Geoffrey Blainey, a ‘genuine contrarian’, is deeply suspicious of intellectual fashion, and has repeatedly found himself caught up in controversy whether as a precursor to Hansonism in 1984 remarks about Asian immigration or in endorsing climate ‘sceptic’ Ian Plimer. His best known book is The Tyranny of Distance (1966), but The Great Seesaw: A New View of the Western World, 1750–2000 (1988) may be his central book.
Judith Wright, one of Australia’s great poets, wrote two works that earned her a place in this company. The Generations of Men (1959 – at last, a book I’ve actually read!) is what Griffiths calls ‘a semi-fictional novel’ about her grandparents, who were settlers in south Queensland. The Cry for the Dead (1981) revisits the same place a couple of decades earlier to tell a story of the frontier:
In The Cry for the Dead, the story of the land is inextricable from the story of its original people and equally revealing of what the invaders were doing, or not doing. It was a double ignorance and silence Wright was dealing with: ‘If the English settlers were contemptuously ignorant of the realities of Aboriginal life, they were equally ignorant of the country itself.’
Greg Dening‘s most famous book was Mr Bligh’s Bad Language: Passion, Power and Theatre on the Bounty (1992). He shines out from these pages as a writer, but even more as an inspiring and much loved teacher:
Greg’s advocacy of the creative imagination was shaped by his engagement with two different worlds … On one side was the academy. His foundation lecture, ‘History as a Social System’, was his challenge to that institutional inheritance, and all his teaching was radical and dangerous in the way it undermined the academic poses of neutrality and dispassion and made explicit the socialisation of disciplinary knowledge. The other world he addressed with the phrase ‘the creative imagination’ was that of public literary culture … He urged his students to be ‘open to those other ethnographers of our living experience’ – our poets, novelists, comics, cartoonists, film-makers and photographers.
Henry Reynolds‘ world-changing book is The Other Side of the Frontier (1981). His books aren’t big on the literary elements encouraged by Greg Dening, but are ’empiricist, rational, highly structured, heavily evidenced, reinforcing and repetitive, professionally conservative, accessible to the courts’. That is to say, they’re not much fun, but they bring Australia’s frontier violence to light in ways that are defy attempts to dismiss them as pure ideology. In the chapter on Reynolds, Griffiths discusses Keith Windschuttle’s much-publicised attack on academic Australian historians as a body. Paradoxically, Windschuttle’s accusations of fabrication led to an upsurge of careful research into the frontier, which demonstrated that violence was even more widespread than had been thought before his attack. Griffith’s discussion is nuanced and respectful, but gives no quarter.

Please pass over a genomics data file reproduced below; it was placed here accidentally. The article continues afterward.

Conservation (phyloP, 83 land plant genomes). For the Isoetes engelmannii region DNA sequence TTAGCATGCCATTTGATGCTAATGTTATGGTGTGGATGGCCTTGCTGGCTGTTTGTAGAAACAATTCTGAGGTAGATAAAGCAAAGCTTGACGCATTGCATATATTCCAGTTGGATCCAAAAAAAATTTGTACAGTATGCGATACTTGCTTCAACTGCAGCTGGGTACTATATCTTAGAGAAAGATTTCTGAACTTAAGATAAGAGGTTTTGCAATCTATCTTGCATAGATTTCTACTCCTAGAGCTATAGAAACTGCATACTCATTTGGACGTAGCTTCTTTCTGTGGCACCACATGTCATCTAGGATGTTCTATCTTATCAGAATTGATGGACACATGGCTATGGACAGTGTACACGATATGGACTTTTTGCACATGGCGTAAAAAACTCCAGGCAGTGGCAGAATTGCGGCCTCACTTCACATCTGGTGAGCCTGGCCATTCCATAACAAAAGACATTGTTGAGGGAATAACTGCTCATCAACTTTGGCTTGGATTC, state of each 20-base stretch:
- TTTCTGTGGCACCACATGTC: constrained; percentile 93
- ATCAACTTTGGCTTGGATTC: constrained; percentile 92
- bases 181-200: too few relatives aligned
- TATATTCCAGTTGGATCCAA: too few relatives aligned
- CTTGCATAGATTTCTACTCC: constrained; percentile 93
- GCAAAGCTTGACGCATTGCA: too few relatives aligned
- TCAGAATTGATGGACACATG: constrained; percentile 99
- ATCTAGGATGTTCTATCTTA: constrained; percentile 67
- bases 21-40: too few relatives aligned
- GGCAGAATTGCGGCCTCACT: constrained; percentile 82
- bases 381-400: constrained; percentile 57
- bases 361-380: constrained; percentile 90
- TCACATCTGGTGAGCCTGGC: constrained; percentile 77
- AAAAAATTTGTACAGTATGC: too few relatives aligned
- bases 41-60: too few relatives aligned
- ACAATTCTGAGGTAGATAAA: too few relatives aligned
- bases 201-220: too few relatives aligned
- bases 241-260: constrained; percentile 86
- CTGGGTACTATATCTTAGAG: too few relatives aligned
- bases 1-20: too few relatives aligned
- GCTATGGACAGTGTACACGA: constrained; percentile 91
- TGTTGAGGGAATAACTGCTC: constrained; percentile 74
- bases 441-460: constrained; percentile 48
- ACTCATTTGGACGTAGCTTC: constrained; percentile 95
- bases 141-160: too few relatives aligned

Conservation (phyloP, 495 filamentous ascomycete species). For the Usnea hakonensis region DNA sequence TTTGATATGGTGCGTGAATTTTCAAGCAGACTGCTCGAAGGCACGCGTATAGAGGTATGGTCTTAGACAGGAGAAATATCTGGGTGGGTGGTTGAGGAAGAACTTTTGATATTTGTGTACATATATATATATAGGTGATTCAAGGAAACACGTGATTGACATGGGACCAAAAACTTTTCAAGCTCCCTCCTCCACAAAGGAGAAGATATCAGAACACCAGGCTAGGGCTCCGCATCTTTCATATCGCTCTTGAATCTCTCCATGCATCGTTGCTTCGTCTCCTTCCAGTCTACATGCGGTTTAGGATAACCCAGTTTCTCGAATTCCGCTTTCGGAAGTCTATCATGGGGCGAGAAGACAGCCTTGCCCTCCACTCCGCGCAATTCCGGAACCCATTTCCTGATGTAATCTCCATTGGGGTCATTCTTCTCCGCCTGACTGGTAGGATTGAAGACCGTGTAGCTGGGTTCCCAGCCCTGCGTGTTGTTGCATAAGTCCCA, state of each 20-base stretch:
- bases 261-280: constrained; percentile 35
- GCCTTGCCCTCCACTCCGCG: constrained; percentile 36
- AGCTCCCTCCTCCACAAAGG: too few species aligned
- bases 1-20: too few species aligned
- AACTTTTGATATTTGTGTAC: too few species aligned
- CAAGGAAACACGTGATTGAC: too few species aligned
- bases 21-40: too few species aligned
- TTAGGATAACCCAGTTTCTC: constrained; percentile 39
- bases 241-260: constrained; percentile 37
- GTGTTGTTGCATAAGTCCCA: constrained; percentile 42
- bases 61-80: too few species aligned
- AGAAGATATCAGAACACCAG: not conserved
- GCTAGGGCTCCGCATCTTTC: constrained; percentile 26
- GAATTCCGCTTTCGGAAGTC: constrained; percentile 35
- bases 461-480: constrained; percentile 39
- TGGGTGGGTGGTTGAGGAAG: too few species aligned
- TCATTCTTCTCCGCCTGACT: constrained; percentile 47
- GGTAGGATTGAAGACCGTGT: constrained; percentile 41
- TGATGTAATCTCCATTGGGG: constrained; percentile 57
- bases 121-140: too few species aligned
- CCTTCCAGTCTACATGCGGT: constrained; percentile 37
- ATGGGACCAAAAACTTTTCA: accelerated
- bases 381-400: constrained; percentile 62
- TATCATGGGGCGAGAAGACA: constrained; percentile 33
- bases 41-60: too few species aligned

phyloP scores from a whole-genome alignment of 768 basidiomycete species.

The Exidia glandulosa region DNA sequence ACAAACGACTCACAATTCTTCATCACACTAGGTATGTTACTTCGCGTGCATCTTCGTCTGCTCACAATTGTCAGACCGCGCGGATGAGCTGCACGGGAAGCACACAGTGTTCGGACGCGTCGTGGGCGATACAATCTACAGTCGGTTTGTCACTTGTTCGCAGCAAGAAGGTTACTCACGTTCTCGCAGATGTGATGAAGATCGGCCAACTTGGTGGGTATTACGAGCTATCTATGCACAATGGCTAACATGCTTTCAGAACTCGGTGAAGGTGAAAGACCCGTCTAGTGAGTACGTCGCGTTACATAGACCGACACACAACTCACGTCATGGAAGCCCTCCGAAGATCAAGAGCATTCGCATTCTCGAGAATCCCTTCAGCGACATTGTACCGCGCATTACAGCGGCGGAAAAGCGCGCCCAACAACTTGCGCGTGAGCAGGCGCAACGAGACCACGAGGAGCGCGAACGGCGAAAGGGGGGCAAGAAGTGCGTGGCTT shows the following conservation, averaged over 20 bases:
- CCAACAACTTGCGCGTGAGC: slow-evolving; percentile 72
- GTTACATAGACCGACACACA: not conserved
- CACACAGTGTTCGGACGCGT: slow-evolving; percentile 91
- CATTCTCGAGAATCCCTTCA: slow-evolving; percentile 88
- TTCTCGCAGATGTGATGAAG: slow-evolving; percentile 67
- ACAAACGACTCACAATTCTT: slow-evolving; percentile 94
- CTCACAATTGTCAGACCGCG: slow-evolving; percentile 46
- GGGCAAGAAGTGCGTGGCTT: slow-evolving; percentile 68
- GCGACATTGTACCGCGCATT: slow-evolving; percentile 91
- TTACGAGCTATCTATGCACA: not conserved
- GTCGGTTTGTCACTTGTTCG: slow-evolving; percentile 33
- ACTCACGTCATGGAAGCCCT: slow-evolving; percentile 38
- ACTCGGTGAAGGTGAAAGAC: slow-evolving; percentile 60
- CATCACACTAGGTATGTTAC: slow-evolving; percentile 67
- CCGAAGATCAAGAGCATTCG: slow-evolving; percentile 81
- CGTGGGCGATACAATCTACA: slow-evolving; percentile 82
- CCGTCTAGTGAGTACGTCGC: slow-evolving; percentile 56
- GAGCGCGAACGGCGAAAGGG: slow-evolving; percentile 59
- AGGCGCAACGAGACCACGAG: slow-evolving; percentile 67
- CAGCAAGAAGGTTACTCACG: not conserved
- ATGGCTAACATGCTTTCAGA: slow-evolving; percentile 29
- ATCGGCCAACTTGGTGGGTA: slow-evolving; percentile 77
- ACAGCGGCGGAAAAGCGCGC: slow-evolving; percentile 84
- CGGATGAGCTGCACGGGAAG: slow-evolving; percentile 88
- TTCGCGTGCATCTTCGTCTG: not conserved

The chapter on Reynolds also includes a discussion of Noel Pearson’s complex take on the history of colonisation as ‘a third-generation legatee of mission protection’.
Eric Rolls, perhaps better known as a poet than as a historian, is another of the non-academics on the list. His A Million Wild Acres (1981), the history of a forest in northern New South Wales, is singled out for high praise:
In my mid-twenties and freshly home from my first trip overseas, I … wrote a brief letter to Eric Rolls, telling him that A Million Wild Acres was one of a handful of books about Australia that I would like to put in the hands of any visitor to elp them understand my country. Now I would make greater claims for it. I think it is the best environmental history yet written of Australia, and I would hope it could be read not just by visitors but by all Australians.
Stephen Murray-Smith was the founding editor of Overland. His chapter here focuses on a book written a couple of years before his death, Sitting on Penguins: People and Politics in Australian Antarctica (1988), and places it as a significant intervention in Antarctic politics. The Antarctic experience is also a spur to some elegant reflections – by Griffiths as well as by Murray-Smith – on the importance of history:
Murray-Smith argued forcefully that history is not a luxury in Antarctica, declaring; ‘We shall lack the essential tool to our understanding of Australian Antarctica until those with the interest and capacity to write its history are found. And not just one history. Preferably several, or at least a history that will provoke a debate.’ History down south, he was saying, as in any society, is a practical and spiritual necessity. But especially so in a place without families or normal generations, where no one lives their whole life, and where the coordinates of space and time are warped by extremes. And on a continent claimed by various nations but shared by the world, history carries a special international obligation. It is the fundamental fabric of a common humanity.
Donna Merwick‘s best known book, Death of a Notary (1999), isn’t about Australia at all: the notary of the book’s title lived and died in what is now New York state in the mid-seventeenth century. Her role in this book’s overarching narrative is to illustrate developments in the philosophy of history, in her writing and in her teaching at Melbourne University. It is through her that Griffiths talks about the ‘linguistic turn’, the arrival of postmodernism: